Clients seek out the expertise of personal trainers for a variety of reasons: to lose weight, increase strength, improve endurance, and often simply to feel “younger”. What if trainers could offer clients some valuable insights into adjunct ways in which they might reprogram the aging process? Nicotinamide adenine dinucleotide (NAD) has received ample attention in various disciplines, touting its cellular regeneration properties. Some have gone so far as to call it the “fountain of youth”. Find out what the hype is and if there’s any validity to this interesting substance.

Sirutins, NAD, and the Aging Process

NAD, a coenzyme present in nature, mediates many chemical reactions throughout the human body. NAD plays an important role in regulating sirtuins, or the silent information regulator 2 (SIR2) family of proteins. In humans and higher mammals, sirtuins affect physiological responses to both stress and metabolism, two key players found to accompany aging. Studies devoted to this relationship reveal how activation of SIRT1 can confer a fairly significant preventative and therapeutic measure against multiple age-associated disorders, among them type 2 diabetes and Alzheimer’s disease. SIRT1 activation also boasts the potential to extend health and perhaps lifespan. Sirtuin-activating compounds and NAD intermediates work together, and offer promise in achieving these previously elusive objectives.

Our bodies require NAD for many critical cellular processes besides the sirtuin reaction, leading research scientists to an understanding of why a limited amount of circulating NAD could cause dysfunction. NAD works as a cofactor in the glycolytic pathway of fuel conversion as well as DNA repair; the breakdown of proteins, fats, and carbohydrates to provide energy also count on the body’s maintaining a sufficient amount of NAD.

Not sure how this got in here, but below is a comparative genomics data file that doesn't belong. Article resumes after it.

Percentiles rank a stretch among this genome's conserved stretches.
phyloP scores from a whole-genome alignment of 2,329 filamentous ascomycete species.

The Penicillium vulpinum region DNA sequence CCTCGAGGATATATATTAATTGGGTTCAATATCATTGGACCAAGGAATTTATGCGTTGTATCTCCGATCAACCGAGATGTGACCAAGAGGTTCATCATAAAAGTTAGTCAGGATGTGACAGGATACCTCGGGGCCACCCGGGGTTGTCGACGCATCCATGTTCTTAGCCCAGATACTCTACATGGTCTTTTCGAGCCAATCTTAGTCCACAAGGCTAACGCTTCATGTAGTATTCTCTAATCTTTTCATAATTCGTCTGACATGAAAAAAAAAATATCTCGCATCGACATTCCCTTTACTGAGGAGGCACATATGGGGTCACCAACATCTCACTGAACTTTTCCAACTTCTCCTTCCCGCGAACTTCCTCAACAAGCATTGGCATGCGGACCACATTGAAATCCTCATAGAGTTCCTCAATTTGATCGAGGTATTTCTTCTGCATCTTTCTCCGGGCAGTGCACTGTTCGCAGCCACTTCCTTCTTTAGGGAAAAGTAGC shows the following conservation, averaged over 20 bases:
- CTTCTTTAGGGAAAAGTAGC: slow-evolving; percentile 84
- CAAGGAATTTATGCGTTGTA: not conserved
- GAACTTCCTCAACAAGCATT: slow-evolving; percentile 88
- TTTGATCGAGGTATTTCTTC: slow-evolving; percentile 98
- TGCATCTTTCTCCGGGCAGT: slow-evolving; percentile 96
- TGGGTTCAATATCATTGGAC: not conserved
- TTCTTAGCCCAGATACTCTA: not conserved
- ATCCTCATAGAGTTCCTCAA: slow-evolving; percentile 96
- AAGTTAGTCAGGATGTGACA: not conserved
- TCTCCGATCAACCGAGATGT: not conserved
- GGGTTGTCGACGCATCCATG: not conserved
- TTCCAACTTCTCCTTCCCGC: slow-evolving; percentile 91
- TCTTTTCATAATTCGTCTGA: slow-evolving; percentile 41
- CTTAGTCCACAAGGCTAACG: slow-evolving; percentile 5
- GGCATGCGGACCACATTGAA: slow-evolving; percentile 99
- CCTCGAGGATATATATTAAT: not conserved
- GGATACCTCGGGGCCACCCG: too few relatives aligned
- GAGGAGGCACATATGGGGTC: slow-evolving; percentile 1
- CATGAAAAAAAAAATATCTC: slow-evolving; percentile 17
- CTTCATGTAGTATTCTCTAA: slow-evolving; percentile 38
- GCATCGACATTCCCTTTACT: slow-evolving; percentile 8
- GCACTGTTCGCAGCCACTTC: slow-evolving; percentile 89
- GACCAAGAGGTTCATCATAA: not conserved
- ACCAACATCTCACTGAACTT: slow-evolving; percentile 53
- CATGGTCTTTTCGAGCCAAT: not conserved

Research on the biology of NAD has experienced an uptick in scientific interest, opening the doors to the disease-causing process of age-associated functional decline. In particular, two specific NAD intermediates, nicotinamide riboside (NR) and nicotinamide mononucleotide (NMN), have provided the basis of much research over the past several years. Supplementing with these NAD intermediates, either nutritionally or via over-the-counter oral compounds, may confer preventive and/or therapeutic effects, offering ways to mitigate age-related diseases.

Could this ultimately lead to control of aging and longevity in mammals?

Supplementation: A Helper or a Hindrance?

Age poses a threat to the quantities of circulating NAD levels; however, attempts at increasing SIRT1 activity over the length of one’s lifespan proves challenging. A delicate balance exists between SIRT1 and sufficient NAD levels; unnaturally high and/or prolonged SIRT1 activity can actually lead to a depletion of NAD, the exact opposite of what we’d expect. Excesses of any oral supplements, especially those which lack FDA approval, carry a risk of throwing off our bodies’ finely tuned homeostasis. Further, the be sure to research supplement companies as well as the exact precursor to NAD as they have varying degrees of efficacy and differing actions in the body.